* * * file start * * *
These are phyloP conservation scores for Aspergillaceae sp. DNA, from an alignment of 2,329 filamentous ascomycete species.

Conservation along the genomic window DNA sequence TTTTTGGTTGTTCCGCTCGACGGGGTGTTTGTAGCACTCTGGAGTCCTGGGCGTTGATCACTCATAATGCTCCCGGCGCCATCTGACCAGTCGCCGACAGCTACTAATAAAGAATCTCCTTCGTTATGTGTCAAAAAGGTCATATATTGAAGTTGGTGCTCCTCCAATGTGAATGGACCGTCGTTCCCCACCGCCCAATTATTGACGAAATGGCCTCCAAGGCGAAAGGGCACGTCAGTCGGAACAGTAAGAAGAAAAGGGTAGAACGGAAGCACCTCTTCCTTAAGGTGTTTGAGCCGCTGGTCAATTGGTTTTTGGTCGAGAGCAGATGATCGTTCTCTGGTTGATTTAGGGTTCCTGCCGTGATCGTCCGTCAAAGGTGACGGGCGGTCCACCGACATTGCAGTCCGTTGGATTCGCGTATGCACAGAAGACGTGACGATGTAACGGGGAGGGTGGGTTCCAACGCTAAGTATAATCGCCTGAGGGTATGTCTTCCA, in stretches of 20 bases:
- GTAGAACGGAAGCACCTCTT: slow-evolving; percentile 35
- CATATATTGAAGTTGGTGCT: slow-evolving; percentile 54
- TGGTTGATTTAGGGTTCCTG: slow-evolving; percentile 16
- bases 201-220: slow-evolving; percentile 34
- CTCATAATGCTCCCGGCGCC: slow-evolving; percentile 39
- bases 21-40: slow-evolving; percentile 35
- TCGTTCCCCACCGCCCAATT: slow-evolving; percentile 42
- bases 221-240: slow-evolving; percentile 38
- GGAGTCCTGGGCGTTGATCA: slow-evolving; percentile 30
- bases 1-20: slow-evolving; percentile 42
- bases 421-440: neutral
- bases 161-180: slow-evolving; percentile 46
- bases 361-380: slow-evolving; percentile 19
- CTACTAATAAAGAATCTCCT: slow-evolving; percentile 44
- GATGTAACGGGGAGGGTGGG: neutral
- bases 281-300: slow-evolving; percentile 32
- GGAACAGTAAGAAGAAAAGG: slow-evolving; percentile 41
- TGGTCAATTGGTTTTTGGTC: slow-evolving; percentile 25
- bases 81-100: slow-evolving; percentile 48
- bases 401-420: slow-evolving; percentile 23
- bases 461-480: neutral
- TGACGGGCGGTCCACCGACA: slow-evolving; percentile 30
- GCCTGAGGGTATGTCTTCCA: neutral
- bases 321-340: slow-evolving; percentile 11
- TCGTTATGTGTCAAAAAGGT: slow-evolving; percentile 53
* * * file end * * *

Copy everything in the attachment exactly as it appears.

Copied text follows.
These are phyloP conservation scores for Aspergillaceae sp. DNA, from an alignment of 2,329 filamentous ascomycete species.

Conservation along the genomic window DNA sequence TTTTTGGTTGTTCCGCTCGACGGGGTGTTTGTAGCACTCTGGAGTCCTGGGCGTTGATCACTCATAATGCTCCCGGCGCCATCTGACCAGTCGCCGACAGCTACTAATAAAGAATCTCCTTCGTTATGTGTCAAAAAGGTCATATATTGAAGTTGGTGCTCCTCCAATGTGAATGGACCGTCGTTCCCCACCGCCCAATTATTGACGAAATGGCCTCCAAGGCGAAAGGGCACGTCAGTCGGAACAGTAAGAAGAAAAGGGTAGAACGGAAGCACCTCTTCCTTAAGGTGTTTGAGCCGCTGGTCAATTGGTTTTTGGTCGAGAGCAGATGATCGTTCTCTGGTTGATTTAGGGTTCCTGCCGTGATCGTCCGTCAAAGGTGACGGGCGGTCCACCGACATTGCAGTCCGTTGGATTCGCGTATGCACAGAAGACGTGACGATGTAACGGGGAGGGTGGGTTCCAACGCTAAGTATAATCGCCTGAGGGTATGTCTTCCA, in stretches of 20 bases:
- GTAGAACGGAAGCACCTCTT: slow-evolving; percentile 35
- CATATATTGAAGTTGGTGCT: slow-evolving; percentile 54
- TGGTTGATTTAGGGTTCCTG: slow-evolving; percentile 16
- bases 201-220: slow-evolving; percentile 34
- CTCATAATGCTCCCGGCGCC: slow-evolving; percentile 39
- bases 21-40: slow-evolving; percentile 35
- TCGTTCCCCACCGCCCAATT: slow-evolving; percentile 42
- bases 221-240: slow-evolving; percentile 38
- GGAGTCCTGGGCGTTGATCA: slow-evolving; percentile 30
- bases 1-20: slow-evolving; percentile 42
- bases 421-440: neutral
- bases 161-180: slow-evolving; percentile 46
- bases 361-380: slow-evolving; percentile 19
- CTACTAATAAAGAATCTCCT: slow-evolving; percentile 44
- GATGTAACGGGGAGGGTGGG: neutral
- bases 281-300: slow-evolving; percentile 32
- GGAACAGTAAGAAGAAAAGG: slow-evolving; percentile 41
- TGGTCAATTGGTTTTTGGTC: slow-evolving; percentile 25
- bases 81-100: slow-evolving; percentile 48
- bases 401-420: slow-evolving; percentile 23
- bases 461-480: neutral
- TGACGGGCGGTCCACCGACA: slow-evolving; percentile 30
- GCCTGAGGGTATGTCTTCCA: neutral
- bases 321-340: slow-evolving; percentile 11
- TCGTTATGTGTCAAAAAGGT: slow-evolving; percentile 53